Session_7 - Lesson 9 References Think of a reference as an alias When you create a reference you initialize it with the name of another object the

Info iconThis preview shows pages 1–3. Sign up to view the full content.

View Full Document Right Arrow Icon
Lesson 9 - References Think of a reference as an alias. When you create a reference, you initialize it with the name of another object, the target. From that moment on, the reference acts as an alternative name for the target, and anything you do to the reference is really done to the target. You create a reference by writing the type of the target object, followed by the reference operator (&), followed by the name of the reference. References can use any legal variable name, but many programmers prefer to prefix all reference names with “r.” Thus, if you have an integer variable named someInt, you can make a reference to that variable by writing the following: ; Note that the reference operator is the same symbol as the one used for the “address of” operator. Example from our textbook: #include <iostream> using namespace std; int main() { int intOne; int &rSomeRef = intOne; intOne = 5; cout << "intOne: " << intOne << endl; cout << "rSomeRef: " << rSomeRef << endl; rSomeRef = 7; cout << "intOne: " << intOne << endl; cout << "rSomeRef: " << rSomeRef << endl; return 0; } Because rSomeRef is an alias for intOne, the 7 is really assigned to intOne as well. If you ask a reference for its address, it returns the address of its target, since references are aliases for their targets. Example below demonstrates this: #include <iostream> using namespace std; int main() { int intOne; int &rSomeRef = intOne; intOne = 5; cout << "intOne: " << intOne << endl; cout << "rSomeRef: " << rSomeRef << endl; cout << "&intOne: " cout << "&rSomeRef: " return 0; } Page 1 of 13
Background image of page 1

Info iconThis preview has intentionally blurred sections. Sign up to view the full version.

View Full DocumentRight Arrow Icon
The addresses of the two variables are identical. C++ gives you no way to access the address of the reference itself because it is not meaningful. References are initialized when created, and they always act as a synonym for their target, even when the address of operator is applied. References Cannot be Reassigned References cannot be reassigned and are always aliases for their target. Good example below: #include <iostream> using namespace std; int main() { int intOne; int &rSomeRef = intOne; intOne = 5; cout << "intOne\t" << intOne << endl; cout << "rSomeRef:\t" << rSomeRef << endl; cout << "&intOne:\t" cout << "&rSomeRef:\t" int intTwo = 8; rSomeRef = intTwo; // LOOK AT THIS cout << "intOne\t" << intOne << endl; cout << "intTwo\t" << intTwo << endl; cout << "rSomeRef:\t" << rSomeRef << endl; cout << "&intOne:\t" cout << "&intTwo:\t" cout << "&rSomeRef:\t" return 0; } Since rSomeRef continues to act as an alias for intOne, so the assignment really is intOne = intTwo. Null Pointers and Null References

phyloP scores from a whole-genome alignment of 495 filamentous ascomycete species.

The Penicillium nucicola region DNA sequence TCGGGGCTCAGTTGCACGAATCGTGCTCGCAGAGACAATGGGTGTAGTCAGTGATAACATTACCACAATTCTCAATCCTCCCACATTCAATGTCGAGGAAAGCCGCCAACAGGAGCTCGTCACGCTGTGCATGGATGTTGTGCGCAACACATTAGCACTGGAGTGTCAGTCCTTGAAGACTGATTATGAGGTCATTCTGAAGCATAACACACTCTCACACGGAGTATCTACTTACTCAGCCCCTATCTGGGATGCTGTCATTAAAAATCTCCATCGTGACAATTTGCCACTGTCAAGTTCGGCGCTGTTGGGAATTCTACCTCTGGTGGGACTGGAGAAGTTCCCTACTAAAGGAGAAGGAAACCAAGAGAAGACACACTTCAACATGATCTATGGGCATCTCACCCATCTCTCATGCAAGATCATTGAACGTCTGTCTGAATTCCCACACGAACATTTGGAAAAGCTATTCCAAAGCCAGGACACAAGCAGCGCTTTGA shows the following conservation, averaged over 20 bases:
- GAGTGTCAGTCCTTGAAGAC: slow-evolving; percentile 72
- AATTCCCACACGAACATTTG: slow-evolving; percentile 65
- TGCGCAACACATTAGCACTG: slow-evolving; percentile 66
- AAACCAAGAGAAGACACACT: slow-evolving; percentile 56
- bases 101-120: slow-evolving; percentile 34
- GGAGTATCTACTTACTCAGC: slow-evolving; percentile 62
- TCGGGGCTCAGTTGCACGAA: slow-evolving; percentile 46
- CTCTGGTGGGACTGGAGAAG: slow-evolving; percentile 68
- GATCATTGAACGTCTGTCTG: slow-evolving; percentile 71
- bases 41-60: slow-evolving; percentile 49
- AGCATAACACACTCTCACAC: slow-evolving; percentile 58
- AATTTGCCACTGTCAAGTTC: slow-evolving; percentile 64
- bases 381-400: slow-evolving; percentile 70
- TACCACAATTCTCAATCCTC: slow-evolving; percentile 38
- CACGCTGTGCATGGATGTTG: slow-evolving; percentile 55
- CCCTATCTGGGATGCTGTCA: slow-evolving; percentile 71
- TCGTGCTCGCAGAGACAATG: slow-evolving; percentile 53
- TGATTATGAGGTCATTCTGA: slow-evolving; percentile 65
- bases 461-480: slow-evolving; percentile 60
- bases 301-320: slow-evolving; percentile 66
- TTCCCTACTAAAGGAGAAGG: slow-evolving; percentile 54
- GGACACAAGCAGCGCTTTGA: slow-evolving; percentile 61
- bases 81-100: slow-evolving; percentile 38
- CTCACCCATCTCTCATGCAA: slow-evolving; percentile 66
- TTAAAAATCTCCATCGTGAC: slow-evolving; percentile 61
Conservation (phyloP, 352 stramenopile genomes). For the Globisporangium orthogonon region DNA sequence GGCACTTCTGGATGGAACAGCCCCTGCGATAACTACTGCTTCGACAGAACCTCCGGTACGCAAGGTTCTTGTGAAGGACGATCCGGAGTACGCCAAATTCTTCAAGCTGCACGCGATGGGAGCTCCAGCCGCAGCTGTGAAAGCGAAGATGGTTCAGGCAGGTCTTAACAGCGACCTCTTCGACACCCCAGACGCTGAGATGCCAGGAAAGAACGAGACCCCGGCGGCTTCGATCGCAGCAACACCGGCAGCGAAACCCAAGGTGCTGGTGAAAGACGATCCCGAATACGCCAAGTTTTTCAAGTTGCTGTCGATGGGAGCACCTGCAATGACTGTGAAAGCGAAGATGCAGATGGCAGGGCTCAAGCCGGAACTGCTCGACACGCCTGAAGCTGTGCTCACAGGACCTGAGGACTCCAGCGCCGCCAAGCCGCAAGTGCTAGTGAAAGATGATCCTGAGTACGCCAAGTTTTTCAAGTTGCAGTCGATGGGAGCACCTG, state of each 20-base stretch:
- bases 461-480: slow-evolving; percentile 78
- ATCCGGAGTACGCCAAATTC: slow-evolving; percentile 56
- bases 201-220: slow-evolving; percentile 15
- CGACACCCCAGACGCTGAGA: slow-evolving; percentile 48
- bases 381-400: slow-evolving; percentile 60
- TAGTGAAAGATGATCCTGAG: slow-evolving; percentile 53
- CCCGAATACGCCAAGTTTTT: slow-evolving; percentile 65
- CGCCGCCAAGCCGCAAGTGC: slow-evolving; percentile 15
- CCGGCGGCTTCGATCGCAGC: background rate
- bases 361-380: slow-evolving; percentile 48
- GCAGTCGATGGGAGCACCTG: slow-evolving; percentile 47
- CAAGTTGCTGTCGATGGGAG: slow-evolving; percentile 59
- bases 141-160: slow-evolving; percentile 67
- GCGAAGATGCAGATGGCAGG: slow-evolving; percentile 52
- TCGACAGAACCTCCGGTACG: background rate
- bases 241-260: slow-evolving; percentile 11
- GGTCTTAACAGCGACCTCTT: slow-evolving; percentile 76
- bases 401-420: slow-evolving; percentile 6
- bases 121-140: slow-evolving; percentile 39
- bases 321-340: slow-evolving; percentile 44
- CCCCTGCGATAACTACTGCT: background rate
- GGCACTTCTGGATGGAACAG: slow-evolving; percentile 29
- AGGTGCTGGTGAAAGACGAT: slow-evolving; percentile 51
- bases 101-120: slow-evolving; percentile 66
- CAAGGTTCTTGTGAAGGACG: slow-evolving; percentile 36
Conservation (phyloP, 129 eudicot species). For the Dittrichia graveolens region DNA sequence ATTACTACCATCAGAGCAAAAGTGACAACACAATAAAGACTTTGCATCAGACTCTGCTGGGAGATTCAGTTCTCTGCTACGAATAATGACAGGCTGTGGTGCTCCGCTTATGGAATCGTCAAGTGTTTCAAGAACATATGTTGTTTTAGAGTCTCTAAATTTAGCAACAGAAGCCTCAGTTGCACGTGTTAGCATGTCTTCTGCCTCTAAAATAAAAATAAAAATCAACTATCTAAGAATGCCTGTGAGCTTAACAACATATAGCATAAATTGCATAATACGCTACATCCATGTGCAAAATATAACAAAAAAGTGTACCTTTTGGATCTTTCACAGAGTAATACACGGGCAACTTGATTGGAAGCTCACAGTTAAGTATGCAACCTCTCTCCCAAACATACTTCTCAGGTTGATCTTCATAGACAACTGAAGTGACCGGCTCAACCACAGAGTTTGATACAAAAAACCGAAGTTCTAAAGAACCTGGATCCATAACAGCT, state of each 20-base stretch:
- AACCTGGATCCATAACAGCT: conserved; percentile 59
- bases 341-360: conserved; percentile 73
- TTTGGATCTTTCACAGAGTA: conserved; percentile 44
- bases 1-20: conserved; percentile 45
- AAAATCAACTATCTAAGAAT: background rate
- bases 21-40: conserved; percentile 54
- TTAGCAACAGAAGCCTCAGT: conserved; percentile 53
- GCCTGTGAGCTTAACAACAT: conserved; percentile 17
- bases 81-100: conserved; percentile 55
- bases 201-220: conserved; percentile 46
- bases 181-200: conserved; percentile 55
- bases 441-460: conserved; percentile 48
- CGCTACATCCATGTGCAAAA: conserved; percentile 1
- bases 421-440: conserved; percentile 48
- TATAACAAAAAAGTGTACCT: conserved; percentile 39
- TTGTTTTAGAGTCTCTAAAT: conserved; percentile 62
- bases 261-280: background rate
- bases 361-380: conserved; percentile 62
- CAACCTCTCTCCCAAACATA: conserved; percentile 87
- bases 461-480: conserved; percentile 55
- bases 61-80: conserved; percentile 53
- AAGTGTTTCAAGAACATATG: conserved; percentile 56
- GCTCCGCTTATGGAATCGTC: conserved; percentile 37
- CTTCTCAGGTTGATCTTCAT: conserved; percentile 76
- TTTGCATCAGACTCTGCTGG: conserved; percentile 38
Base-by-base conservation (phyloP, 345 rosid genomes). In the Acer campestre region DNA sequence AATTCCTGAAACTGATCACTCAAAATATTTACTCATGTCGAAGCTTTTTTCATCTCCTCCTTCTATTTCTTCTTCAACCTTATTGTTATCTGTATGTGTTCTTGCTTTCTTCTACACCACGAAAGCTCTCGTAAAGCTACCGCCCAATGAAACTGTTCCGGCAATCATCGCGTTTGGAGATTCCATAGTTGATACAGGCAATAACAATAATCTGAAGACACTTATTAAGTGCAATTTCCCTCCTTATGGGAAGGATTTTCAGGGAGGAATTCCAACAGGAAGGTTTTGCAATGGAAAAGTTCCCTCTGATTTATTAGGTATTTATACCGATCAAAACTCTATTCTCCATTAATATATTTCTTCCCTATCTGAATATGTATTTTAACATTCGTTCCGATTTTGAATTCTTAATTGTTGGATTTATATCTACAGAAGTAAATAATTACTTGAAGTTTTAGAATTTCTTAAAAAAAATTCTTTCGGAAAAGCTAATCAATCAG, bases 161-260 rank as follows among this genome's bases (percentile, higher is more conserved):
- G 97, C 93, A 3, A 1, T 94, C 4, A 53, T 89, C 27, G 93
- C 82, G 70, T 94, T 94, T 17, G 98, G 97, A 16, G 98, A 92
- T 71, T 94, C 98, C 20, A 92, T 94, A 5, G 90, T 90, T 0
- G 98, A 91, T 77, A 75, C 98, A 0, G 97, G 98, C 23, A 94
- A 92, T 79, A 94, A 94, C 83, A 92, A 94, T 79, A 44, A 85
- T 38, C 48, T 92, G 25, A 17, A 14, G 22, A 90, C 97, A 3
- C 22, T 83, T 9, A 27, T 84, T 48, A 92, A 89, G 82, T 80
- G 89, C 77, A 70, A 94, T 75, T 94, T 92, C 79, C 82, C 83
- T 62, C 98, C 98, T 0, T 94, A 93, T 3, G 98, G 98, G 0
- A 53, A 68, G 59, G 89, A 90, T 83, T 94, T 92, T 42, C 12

Background image of page 2
Image of page 3
This is the end of the preview. Sign up to access the rest of the document.

This note was uploaded on 09/12/2011 for the course CS 175 taught by Professor Mike during the Spring '06 term at Golden West College.

Page1 / 13

Session_7 - Lesson 9 References Think of a reference as an alias When you create a reference you initialize it with the name of another object the

This preview shows document pages 1 - 3. Sign up to view the full document.

View Full Document Right Arrow Icon
Ask a homework question - tutors are online